License Defense: The Complaint Process
Complaints are usually submitted to and handled by the Department of Business and Professional Regulation (DBPR). However, these complaints are sometimes handled differently in the building and construction industry. Allegations against an architect’s license require the individual filing the complaint to contact a State-appointed law firm for investigation of the case, whereas allegations made against an engineer’s license are typically processed through the Florida Board of Professional Engineers and/or the Florida Engineering Management Corporation. For contractors who hold a “registered” license, complaints must be filed with the local issuing government or municipal entity.
If you are a contractor and have allegations against your license, we strongly recommend you obtain the services of an experienced and competent Clearwater contractor lawyer as soon as possible.
The Initial Investigation
While there may be slight differences with how the complaints are filed and handled, the complaint process is very similar among these professions. Once the complaint is filed, it is then reviewed by either a DBPR investigator, a Board investigator, or an investigator from a contracted law firm. During this investigation, information provided in the complaint is verified to help determine whether or not to proceed with the complaint. Procedures that are typically used during such investigations include interviews with complainants, witnesses or the subject of the complaint, issuing subpoenas, taking sworn statements, compiling documentary evidence, and preparing reports. As contractor lawyers in Clearwater, FL, we understand how intimidating these investigations can be.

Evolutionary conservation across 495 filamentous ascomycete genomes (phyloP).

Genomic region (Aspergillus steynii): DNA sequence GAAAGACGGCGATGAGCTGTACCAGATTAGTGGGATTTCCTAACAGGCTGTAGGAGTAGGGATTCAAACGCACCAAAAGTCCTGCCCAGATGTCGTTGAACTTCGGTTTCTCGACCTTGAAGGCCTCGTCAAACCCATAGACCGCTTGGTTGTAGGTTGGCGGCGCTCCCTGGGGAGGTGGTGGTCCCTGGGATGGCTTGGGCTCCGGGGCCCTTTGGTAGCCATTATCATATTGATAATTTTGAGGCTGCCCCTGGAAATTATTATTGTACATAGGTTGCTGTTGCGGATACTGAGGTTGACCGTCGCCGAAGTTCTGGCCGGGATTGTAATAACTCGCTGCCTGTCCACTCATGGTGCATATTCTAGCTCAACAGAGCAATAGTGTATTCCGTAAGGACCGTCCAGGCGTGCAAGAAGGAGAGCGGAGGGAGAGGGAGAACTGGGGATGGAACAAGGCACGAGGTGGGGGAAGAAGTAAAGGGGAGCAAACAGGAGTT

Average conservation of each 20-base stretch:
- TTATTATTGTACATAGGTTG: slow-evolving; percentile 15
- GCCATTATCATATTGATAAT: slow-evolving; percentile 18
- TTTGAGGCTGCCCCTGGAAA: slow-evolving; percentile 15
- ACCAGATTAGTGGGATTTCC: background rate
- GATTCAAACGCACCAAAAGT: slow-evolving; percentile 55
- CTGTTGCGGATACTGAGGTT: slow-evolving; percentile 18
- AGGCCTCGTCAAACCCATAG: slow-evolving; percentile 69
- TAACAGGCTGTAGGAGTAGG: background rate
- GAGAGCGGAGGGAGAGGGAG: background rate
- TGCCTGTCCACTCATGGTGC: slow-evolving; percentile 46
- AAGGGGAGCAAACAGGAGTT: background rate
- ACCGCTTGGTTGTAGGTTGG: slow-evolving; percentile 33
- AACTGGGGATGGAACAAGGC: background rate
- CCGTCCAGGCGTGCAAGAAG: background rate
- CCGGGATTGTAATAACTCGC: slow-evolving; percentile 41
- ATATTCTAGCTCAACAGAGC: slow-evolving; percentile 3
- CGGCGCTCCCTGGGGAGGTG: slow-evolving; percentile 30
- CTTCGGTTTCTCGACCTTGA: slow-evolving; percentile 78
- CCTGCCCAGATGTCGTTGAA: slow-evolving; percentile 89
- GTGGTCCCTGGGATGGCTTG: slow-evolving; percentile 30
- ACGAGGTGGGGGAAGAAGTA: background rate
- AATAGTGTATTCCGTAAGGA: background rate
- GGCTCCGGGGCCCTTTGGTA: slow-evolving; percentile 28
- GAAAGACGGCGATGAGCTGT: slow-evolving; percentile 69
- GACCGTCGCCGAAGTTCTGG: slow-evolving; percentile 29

The Probable Cause Panel
If during the initial investigation, the investigator determines that the complaint is justified by law or regulation, the complaint will be forwarded to a Probable Cause panel. The role of the panel is to review all evidence and supporting documentation to determine if a violation occurred and the severity of such violation.
There are typically three different outcomes from the review of a Probable Cause panel:
- No Probable Cause – The facts gathered during the initial investigation cannot be sustained, crucial witness cannot be located, a lack of clear and convincing evidence, or other various reasons deem the case dismissable.
- Letter of Guidance – The panel has determined that a violation of law or regulation has occurred, but the violation was considered such a minor infraction that it did not require disciplinary action.
- Administrative Complaint – The panel has determined that a violation has occurred which requires disciplinary action. If the panel has reached this decision, it is strongly encouraged to seek the legal council of an experienced contractor lawyer in Clearwater.
To speak with a contractor lawyer about a complaint against your license, please contact us today.
Disclaimer: The information contained in this article is for general educational information only. This information does not constitute legal advice, is not intended to constitute legal advice, nor should it be relied upon as legal advice for your specific factual pattern or situation.